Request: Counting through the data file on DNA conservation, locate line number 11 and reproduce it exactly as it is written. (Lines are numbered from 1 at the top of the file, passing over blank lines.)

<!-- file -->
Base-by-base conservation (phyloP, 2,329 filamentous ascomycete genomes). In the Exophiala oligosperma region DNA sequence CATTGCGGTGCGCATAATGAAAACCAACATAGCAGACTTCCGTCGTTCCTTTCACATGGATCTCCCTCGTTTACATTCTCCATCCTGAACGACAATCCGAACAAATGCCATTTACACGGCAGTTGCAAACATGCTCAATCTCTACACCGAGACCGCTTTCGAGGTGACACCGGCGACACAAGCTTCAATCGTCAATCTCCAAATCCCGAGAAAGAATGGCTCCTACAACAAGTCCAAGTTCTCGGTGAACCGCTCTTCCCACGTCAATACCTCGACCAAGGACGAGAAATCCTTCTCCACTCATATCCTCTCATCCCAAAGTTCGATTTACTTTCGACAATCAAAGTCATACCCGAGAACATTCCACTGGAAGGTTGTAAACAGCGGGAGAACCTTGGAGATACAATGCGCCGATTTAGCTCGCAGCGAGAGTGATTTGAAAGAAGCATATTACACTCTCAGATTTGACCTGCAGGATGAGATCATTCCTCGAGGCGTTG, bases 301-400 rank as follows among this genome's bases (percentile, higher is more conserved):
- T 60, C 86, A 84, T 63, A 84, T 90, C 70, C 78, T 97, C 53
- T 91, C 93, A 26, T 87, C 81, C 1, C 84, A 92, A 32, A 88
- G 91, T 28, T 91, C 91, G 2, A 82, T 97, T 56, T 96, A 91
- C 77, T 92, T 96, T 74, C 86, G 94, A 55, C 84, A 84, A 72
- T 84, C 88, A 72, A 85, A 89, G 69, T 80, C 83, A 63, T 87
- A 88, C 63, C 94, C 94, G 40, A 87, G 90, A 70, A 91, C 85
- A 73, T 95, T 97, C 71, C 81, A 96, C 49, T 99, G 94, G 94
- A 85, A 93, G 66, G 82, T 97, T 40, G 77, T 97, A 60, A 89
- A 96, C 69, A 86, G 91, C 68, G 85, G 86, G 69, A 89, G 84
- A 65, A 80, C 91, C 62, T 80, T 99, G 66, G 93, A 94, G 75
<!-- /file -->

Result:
- A 65, A 80, C 91, C 62, T 80, T 99, G 66, G 93, A 94, G 75